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Roller Coasters Began As Hills Of Ice In 17th Century Russia ( 2 Videos)

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Each year on August 16th, you will find people at amusement parks and theme parks across the country participating in National Roller Coaster Day.

J.G. Taylor received one of the earliest patents for an inclined railway in 1872.  In 1878, Richard Knudsen received a patent for an inclined-plane railway.  For years, history has believed the first roller coaster in America opened at Coney Island on June 16, 1884.

Thanks to the digital age and many archived news papers being digitized, and article was discovered reporting the anticipated excitement of J.G. Taylor’s elevated railway in 1872 at Rocky Point, Rhode Island. According to the Providence Evening Press from June 18, 1872, the reporter describes a ride of 400 feet where nine passengers are given a shove and gravity does the rest.

  • The oldest roller coasters are believed to have originated from the so-called “Russian Mountains.”  Built in the 17th century, these were specially constructed hills of ice that were located near Saint Petersburg, Russia.  The slides were made to a height of 70 to 80 feet consisting of a 50-degree drop and were reinforced by wooden supports.
  • Roller coaster loops are never circular, but instead, are designed with an upside down “teardrop” shape. This is because perfectly circular loops will subject riders to up to 6Gs of g-force, causing them to get injured.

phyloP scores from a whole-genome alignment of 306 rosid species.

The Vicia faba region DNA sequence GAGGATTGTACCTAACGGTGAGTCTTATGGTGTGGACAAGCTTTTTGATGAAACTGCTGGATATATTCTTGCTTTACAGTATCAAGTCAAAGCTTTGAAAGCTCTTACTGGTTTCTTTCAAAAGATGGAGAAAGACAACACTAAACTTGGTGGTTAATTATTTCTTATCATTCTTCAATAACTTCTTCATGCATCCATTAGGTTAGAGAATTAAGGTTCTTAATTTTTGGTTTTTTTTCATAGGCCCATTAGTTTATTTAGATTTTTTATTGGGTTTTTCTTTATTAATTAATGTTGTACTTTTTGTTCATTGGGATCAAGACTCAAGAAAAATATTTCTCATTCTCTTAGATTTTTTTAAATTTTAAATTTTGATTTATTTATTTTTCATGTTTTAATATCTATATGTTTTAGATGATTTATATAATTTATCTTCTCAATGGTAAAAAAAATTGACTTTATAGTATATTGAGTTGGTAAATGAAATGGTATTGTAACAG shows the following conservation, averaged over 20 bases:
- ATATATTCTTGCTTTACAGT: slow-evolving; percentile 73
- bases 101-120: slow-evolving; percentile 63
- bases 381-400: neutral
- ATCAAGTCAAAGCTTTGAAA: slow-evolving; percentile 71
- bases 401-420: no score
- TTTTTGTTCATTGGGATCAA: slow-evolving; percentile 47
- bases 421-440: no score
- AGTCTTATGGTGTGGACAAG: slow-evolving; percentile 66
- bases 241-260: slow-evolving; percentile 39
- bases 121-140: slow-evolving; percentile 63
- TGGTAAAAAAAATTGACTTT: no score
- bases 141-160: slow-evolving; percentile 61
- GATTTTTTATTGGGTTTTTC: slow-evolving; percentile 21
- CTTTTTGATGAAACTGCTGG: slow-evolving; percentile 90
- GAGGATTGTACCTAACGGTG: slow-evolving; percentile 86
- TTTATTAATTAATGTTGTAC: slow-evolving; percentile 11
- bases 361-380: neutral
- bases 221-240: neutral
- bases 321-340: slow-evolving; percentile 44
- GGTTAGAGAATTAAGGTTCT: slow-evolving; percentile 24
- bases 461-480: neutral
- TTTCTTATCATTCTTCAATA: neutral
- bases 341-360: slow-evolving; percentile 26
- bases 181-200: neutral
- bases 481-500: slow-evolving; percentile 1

• Many modern roller coasters are designed by Werner Stengel, a German engineer that pioneered heart lining, the principle of having the track twist/rotate around the rider’s heart line.
  • Ferrari owns the largest indoor theme park in Abu Dhabi. Their roller coaster, the Rosso, is the world’s fastest with it reaching 150mph in 5 seconds. (Video below)
  • On June 16, 1884, America opened their very first roller coaster at Coney Island, in Brooklyn, New York. Called the Switchback Railway roller coaster, which reached a breakneck speed of six mph, for the cost of a nickel.
  • Walt Disney World’s Expedition Everest took six years to design and create. While its height, length, and speed are fairly average as far as coasters go, it’s set apart by its storyline—a yeti guarding the “forbidden mountain”—and the fact that it can go forward and backward during a single ride. Expedition Everest is the most expensive roller coaster in the world, coming in at $100 million.
  • Parisians wanted to partake in the outdoor fun that the Russians made famous, but the warmer weather in France quickly turned the ice into water. As a result, they added wheels onto the sleds, and designed a track for the ride. In 1817, the first modern roller coaster was brought to life in the famed City of Light. Another milestone set in 19th century Paris was the very first roller coaster featuring a loop.
  • The tallest roller coaster is located in the Six Flags Great Adventure Park, New Jersey. Kingda Ka roller coaster reaches up to a whopping height of 465 feet!
  • Japan’s Nagashima Spa Land is home to the longest roller coaster in the world. The Steel Dragon 2000 has a track which covers 8133 feet.

Now you can experience a ride on the World’s Fastest Roller Coaster…hang on!


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